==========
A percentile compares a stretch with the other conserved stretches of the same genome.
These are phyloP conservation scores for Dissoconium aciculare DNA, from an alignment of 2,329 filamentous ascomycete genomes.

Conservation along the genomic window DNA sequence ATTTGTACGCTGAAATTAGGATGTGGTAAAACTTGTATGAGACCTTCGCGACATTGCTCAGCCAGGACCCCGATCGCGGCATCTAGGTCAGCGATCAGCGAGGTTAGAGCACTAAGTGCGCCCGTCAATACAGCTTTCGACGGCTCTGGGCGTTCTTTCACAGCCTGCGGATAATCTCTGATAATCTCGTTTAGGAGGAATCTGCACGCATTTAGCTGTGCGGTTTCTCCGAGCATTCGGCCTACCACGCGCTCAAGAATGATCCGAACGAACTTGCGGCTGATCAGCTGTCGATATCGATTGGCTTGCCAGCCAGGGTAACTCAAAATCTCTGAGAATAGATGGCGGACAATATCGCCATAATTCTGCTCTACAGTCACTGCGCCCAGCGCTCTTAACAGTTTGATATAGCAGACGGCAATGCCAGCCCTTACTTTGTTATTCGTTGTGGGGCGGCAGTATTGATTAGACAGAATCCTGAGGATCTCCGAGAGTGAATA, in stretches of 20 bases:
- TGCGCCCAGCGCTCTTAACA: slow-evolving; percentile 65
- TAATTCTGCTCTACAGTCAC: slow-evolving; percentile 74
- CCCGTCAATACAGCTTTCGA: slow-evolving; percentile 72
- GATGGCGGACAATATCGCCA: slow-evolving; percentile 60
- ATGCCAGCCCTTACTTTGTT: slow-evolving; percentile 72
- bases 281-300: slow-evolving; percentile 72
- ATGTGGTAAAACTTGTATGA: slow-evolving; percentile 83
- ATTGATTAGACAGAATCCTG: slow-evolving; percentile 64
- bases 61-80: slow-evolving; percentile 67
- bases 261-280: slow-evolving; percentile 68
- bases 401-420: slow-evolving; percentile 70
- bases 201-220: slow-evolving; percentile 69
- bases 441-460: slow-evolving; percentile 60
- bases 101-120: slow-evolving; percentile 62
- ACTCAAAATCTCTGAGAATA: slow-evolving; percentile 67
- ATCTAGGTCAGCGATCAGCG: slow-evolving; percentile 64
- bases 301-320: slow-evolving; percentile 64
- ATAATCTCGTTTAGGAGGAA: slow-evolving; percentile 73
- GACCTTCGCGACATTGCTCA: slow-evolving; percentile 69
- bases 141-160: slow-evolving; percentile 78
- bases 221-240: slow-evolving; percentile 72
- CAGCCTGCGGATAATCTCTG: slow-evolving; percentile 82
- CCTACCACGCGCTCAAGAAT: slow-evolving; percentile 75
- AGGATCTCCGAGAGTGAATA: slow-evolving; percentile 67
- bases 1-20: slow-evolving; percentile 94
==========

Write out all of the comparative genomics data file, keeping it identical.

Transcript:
A percentile compares a stretch with the other conserved stretches of the same genome.
These are phyloP conservation scores for Dissoconium aciculare DNA, from an alignment of 2,329 filamentous ascomycete genomes.

Conservation along the genomic window DNA sequence ATTTGTACGCTGAAATTAGGATGTGGTAAAACTTGTATGAGACCTTCGCGACATTGCTCAGCCAGGACCCCGATCGCGGCATCTAGGTCAGCGATCAGCGAGGTTAGAGCACTAAGTGCGCCCGTCAATACAGCTTTCGACGGCTCTGGGCGTTCTTTCACAGCCTGCGGATAATCTCTGATAATCTCGTTTAGGAGGAATCTGCACGCATTTAGCTGTGCGGTTTCTCCGAGCATTCGGCCTACCACGCGCTCAAGAATGATCCGAACGAACTTGCGGCTGATCAGCTGTCGATATCGATTGGCTTGCCAGCCAGGGTAACTCAAAATCTCTGAGAATAGATGGCGGACAATATCGCCATAATTCTGCTCTACAGTCACTGCGCCCAGCGCTCTTAACAGTTTGATATAGCAGACGGCAATGCCAGCCCTTACTTTGTTATTCGTTGTGGGGCGGCAGTATTGATTAGACAGAATCCTGAGGATCTCCGAGAGTGAATA, in stretches of 20 bases:
- TGCGCCCAGCGCTCTTAACA: slow-evolving; percentile 65
- TAATTCTGCTCTACAGTCAC: slow-evolving; percentile 74
- CCCGTCAATACAGCTTTCGA: slow-evolving; percentile 72
- GATGGCGGACAATATCGCCA: slow-evolving; percentile 60
- ATGCCAGCCCTTACTTTGTT: slow-evolving; percentile 72
- bases 281-300: slow-evolving; percentile 72
- ATGTGGTAAAACTTGTATGA: slow-evolving; percentile 83
- ATTGATTAGACAGAATCCTG: slow-evolving; percentile 64
- bases 61-80: slow-evolving; percentile 67
- bases 261-280: slow-evolving; percentile 68
- bases 401-420: slow-evolving; percentile 70
- bases 201-220: slow-evolving; percentile 69
- bases 441-460: slow-evolving; percentile 60
- bases 101-120: slow-evolving; percentile 62
- ACTCAAAATCTCTGAGAATA: slow-evolving; percentile 67
- ATCTAGGTCAGCGATCAGCG: slow-evolving; percentile 64
- bases 301-320: slow-evolving; percentile 64
- ATAATCTCGTTTAGGAGGAA: slow-evolving; percentile 73
- GACCTTCGCGACATTGCTCA: slow-evolving; percentile 69
- bases 141-160: slow-evolving; percentile 78
- bases 221-240: slow-evolving; percentile 72
- CAGCCTGCGGATAATCTCTG: slow-evolving; percentile 82
- CCTACCACGCGCTCAAGAAT: slow-evolving; percentile 75
- AGGATCTCCGAGAGTGAATA: slow-evolving; percentile 67
- bases 1-20: slow-evolving; percentile 94